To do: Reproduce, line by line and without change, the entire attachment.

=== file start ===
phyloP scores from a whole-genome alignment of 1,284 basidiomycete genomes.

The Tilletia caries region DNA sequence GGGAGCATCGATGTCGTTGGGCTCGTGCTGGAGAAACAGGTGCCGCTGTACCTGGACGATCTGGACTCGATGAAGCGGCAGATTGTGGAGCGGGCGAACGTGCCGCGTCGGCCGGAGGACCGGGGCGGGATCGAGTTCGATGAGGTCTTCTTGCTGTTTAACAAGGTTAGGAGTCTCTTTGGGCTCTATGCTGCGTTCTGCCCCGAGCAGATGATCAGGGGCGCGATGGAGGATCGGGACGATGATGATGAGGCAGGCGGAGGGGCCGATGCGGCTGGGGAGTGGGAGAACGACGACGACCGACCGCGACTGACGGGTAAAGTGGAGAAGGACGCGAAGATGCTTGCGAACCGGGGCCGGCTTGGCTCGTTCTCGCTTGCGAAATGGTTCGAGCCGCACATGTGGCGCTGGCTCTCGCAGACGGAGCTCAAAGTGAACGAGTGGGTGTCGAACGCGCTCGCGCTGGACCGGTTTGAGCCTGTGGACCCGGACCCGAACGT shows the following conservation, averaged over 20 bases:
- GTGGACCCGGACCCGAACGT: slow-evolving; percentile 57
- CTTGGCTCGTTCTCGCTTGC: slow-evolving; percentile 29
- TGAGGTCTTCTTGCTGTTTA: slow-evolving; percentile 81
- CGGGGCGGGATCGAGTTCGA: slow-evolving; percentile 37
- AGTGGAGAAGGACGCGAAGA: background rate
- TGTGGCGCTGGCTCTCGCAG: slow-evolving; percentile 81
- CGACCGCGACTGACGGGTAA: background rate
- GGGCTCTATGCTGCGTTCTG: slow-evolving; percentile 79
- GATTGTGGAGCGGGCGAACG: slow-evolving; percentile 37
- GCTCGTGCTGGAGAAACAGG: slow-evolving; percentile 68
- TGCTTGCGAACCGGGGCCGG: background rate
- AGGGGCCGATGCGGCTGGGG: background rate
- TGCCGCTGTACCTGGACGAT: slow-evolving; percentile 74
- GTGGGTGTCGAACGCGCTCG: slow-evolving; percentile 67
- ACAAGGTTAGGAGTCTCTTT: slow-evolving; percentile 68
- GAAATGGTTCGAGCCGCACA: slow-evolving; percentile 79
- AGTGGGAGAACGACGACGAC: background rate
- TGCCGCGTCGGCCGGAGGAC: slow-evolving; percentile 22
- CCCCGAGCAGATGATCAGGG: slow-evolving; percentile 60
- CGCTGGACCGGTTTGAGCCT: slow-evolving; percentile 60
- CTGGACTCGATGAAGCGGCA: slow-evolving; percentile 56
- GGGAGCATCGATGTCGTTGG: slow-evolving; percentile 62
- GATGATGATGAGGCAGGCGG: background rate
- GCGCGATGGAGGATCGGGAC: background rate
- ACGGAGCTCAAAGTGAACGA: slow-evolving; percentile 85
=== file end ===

phyloP scores from a whole-genome alignment of 1,284 basidiomycete genomes.

The Tilletia caries region DNA sequence GGGAGCATCGATGTCGTTGGGCTCGTGCTGGAGAAACAGGTGCCGCTGTACCTGGACGATCTGGACTCGATGAAGCGGCAGATTGTGGAGCGGGCGAACGTGCCGCGTCGGCCGGAGGACCGGGGCGGGATCGAGTTCGATGAGGTCTTCTTGCTGTTTAACAAGGTTAGGAGTCTCTTTGGGCTCTATGCTGCGTTCTGCCCCGAGCAGATGATCAGGGGCGCGATGGAGGATCGGGACGATGATGATGAGGCAGGCGGAGGGGCCGATGCGGCTGGGGAGTGGGAGAACGACGACGACCGACCGCGACTGACGGGTAAAGTGGAGAAGGACGCGAAGATGCTTGCGAACCGGGGCCGGCTTGGCTCGTTCTCGCTTGCGAAATGGTTCGAGCCGCACATGTGGCGCTGGCTCTCGCAGACGGAGCTCAAAGTGAACGAGTGGGTGTCGAACGCGCTCGCGCTGGACCGGTTTGAGCCTGTGGACCCGGACCCGAACGT shows the following conservation, averaged over 20 bases:
- GTGGACCCGGACCCGAACGT: slow-evolving; percentile 57
- CTTGGCTCGTTCTCGCTTGC: slow-evolving; percentile 29
- TGAGGTCTTCTTGCTGTTTA: slow-evolving; percentile 81
- CGGGGCGGGATCGAGTTCGA: slow-evolving; percentile 37
- AGTGGAGAAGGACGCGAAGA: background rate
- TGTGGCGCTGGCTCTCGCAG: slow-evolving; percentile 81
- CGACCGCGACTGACGGGTAA: background rate
- GGGCTCTATGCTGCGTTCTG: slow-evolving; percentile 79
- GATTGTGGAGCGGGCGAACG: slow-evolving; percentile 37
- GCTCGTGCTGGAGAAACAGG: slow-evolving; percentile 68
- TGCTTGCGAACCGGGGCCGG: background rate
- AGGGGCCGATGCGGCTGGGG: background rate
- TGCCGCTGTACCTGGACGAT: slow-evolving; percentile 74
- GTGGGTGTCGAACGCGCTCG: slow-evolving; percentile 67
- ACAAGGTTAGGAGTCTCTTT: slow-evolving; percentile 68
- GAAATGGTTCGAGCCGCACA: slow-evolving; percentile 79
- AGTGGGAGAACGACGACGAC: background rate
- TGCCGCGTCGGCCGGAGGAC: slow-evolving; percentile 22
- CCCCGAGCAGATGATCAGGG: slow-evolving; percentile 60
- CGCTGGACCGGTTTGAGCCT: slow-evolving; percentile 60
- CTGGACTCGATGAAGCGGCA: slow-evolving; percentile 56
- GGGAGCATCGATGTCGTTGG: slow-evolving; percentile 62
- GATGATGATGAGGCAGGCGG: background rate
- GCGCGATGGAGGATCGGGAC: background rate
- ACGGAGCTCAAAGTGAACGA: slow-evolving; percentile 85